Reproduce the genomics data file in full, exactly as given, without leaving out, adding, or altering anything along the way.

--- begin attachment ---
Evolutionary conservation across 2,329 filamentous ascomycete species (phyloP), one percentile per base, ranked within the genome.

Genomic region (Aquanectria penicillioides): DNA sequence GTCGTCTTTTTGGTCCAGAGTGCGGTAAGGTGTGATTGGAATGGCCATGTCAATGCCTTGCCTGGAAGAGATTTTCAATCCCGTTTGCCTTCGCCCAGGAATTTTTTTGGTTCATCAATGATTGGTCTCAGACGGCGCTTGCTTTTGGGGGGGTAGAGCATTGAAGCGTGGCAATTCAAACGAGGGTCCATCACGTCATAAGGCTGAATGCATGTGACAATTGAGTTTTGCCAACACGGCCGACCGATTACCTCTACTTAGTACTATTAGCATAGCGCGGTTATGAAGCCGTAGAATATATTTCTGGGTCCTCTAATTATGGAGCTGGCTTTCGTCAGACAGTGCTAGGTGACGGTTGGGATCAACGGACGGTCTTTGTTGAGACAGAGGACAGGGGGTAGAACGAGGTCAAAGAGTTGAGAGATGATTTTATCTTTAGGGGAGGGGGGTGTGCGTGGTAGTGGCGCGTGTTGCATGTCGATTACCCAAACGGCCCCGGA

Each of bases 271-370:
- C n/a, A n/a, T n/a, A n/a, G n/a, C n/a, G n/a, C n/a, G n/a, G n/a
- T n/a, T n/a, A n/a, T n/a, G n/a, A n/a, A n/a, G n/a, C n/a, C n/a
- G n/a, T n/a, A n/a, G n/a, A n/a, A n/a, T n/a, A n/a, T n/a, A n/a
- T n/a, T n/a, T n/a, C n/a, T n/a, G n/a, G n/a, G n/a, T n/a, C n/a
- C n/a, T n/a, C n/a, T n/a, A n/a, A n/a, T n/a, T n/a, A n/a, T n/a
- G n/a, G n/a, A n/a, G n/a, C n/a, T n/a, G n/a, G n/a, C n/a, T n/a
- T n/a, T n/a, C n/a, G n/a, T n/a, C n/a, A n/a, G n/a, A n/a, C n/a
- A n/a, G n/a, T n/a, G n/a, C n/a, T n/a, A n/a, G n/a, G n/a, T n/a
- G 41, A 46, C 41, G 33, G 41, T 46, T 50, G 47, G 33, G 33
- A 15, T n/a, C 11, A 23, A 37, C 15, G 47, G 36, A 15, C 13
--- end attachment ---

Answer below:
Evolutionary conservation across 2,329 filamentous ascomycete species (phyloP), one percentile per base, ranked within the genome.

Genomic region (Aquanectria penicillioides): DNA sequence GTCGTCTTTTTGGTCCAGAGTGCGGTAAGGTGTGATTGGAATGGCCATGTCAATGCCTTGCCTGGAAGAGATTTTCAATCCCGTTTGCCTTCGCCCAGGAATTTTTTTGGTTCATCAATGATTGGTCTCAGACGGCGCTTGCTTTTGGGGGGGTAGAGCATTGAAGCGTGGCAATTCAAACGAGGGTCCATCACGTCATAAGGCTGAATGCATGTGACAATTGAGTTTTGCCAACACGGCCGACCGATTACCTCTACTTAGTACTATTAGCATAGCGCGGTTATGAAGCCGTAGAATATATTTCTGGGTCCTCTAATTATGGAGCTGGCTTTCGTCAGACAGTGCTAGGTGACGGTTGGGATCAACGGACGGTCTTTGTTGAGACAGAGGACAGGGGGTAGAACGAGGTCAAAGAGTTGAGAGATGATTTTATCTTTAGGGGAGGGGGGTGTGCGTGGTAGTGGCGCGTGTTGCATGTCGATTACCCAAACGGCCCCGGA

Each of bases 271-370:
- C n/a, A n/a, T n/a, A n/a, G n/a, C n/a, G n/a, C n/a, G n/a, G n/a
- T n/a, T n/a, A n/a, T n/a, G n/a, A n/a, A n/a, G n/a, C n/a, C n/a
- G n/a, T n/a, A n/a, G n/a, A n/a, A n/a, T n/a, A n/a, T n/a, A n/a
- T n/a, T n/a, T n/a, C n/a, T n/a, G n/a, G n/a, G n/a, T n/a, C n/a
- C n/a, T n/a, C n/a, T n/a, A n/a, A n/a, T n/a, T n/a, A n/a, T n/a
- G n/a, G n/a, A n/a, G n/a, C n/a, T n/a, G n/a, G n/a, C n/a, T n/a
- T n/a, T n/a, C n/a, G n/a, T n/a, C n/a, A n/a, G n/a, A n/a, C n/a
- A n/a, G n/a, T n/a, G n/a, C n/a, T n/a, A n/a, G n/a, G n/a, T n/a
- G 41, A 46, C 41, G 33, G 41, T 46, T 50, G 47, G 33, G 33
- A 15, T n/a, C 11, A 23, A 37, C 15, G 47, G 36, A 15, C 13